Two Southern Ocean diatoms are more sensitive to ocean acidification and changes in irradiance than the prymnesiophyte Phaeocystis antarctica

To better understand the impact of ocean acidification (OA) and changes in light availability on Southern Ocean phytoplankton physiology, we investigated the effects of pCO2 (380 and 800 µatm) in combination with low and high irradiance (20 or 50 and 200 µmol photons m−2 s−1) on growth, particulate organic carbon (POC) fixation and photophysiology in the three ecologically relevant species Chaetoceros debilis, Fragilariopsis kerguelensis and Phaeocystis antarctica. Irrespective of the light scenario, neither growth nor POC per cell was stimulated by OA in any of the tested species and the two diatoms even displayed negative responses in growth (e.g. C. debilis) or POC content (e.g. F. kerguelensis) under OA in conjunction with high light. For both diatoms, also maximum quantum yields of PSII (Fv/Fm) were decreased under these conditions, indicating lowered photochemical efficiencies. To counteract the negative effects by OA and high light, the two diatoms showed diverging photoacclimation strategies. While cellular chlorophyll a and fucoxanthin contents were enhanced in C. debilis to potentially maximize light absorption, F. kerguelensis exhibited reduced chlorophyll a per cell, increased disconnection of antennae from photosystem II reaction centers and strongly lowered absolute electron transport rates (ETR). The decline in ETRs in F. kerguelensis might be explained in terms of different species-specific strategies for tuning the available flux of adenosine triphosphate and nicotinamide adenine dinucleotide phosphate. Overall, our results revealed that P. antarctica was more tolerant to OA and changes in irradiance than the two diatoms, which may have important implications for biogeochemical cycling.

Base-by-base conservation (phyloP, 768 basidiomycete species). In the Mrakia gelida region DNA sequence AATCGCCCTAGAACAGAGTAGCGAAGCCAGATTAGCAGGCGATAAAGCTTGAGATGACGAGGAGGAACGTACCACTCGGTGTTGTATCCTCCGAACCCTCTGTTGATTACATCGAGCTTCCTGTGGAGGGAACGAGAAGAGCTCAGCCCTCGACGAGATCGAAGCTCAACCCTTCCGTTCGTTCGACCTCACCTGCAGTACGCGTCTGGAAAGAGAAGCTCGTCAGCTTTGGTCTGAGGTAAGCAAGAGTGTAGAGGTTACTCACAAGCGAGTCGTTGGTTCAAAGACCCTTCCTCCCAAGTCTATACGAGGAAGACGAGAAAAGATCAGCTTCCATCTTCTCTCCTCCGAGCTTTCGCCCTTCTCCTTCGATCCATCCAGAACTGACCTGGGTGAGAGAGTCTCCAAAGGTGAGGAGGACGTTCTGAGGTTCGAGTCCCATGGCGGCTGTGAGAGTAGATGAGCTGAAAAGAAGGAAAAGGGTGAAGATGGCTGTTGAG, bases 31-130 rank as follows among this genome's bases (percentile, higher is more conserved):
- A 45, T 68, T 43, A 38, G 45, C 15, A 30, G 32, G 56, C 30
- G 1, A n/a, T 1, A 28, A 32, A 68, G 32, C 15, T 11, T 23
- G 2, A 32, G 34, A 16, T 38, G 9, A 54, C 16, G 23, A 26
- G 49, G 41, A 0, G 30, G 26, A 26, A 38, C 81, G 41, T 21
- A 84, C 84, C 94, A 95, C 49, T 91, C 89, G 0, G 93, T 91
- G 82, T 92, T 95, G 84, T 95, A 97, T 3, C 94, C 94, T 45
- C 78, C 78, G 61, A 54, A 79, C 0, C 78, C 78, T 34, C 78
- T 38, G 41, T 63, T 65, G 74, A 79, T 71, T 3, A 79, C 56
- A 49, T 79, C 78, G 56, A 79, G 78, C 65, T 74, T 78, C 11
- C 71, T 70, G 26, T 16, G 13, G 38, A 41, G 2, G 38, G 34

Trimborn S., Thoms S., Brenneis T., Pascale Heiden J., Beszteri S. & Bischof K., in press. Two Southern Ocean diatoms are more sensitive to ocean acidification and changes in irradiance than the prymnesiophyte Phaeocystis antarctica. Physiologia Plantarum. Article (subscription required).

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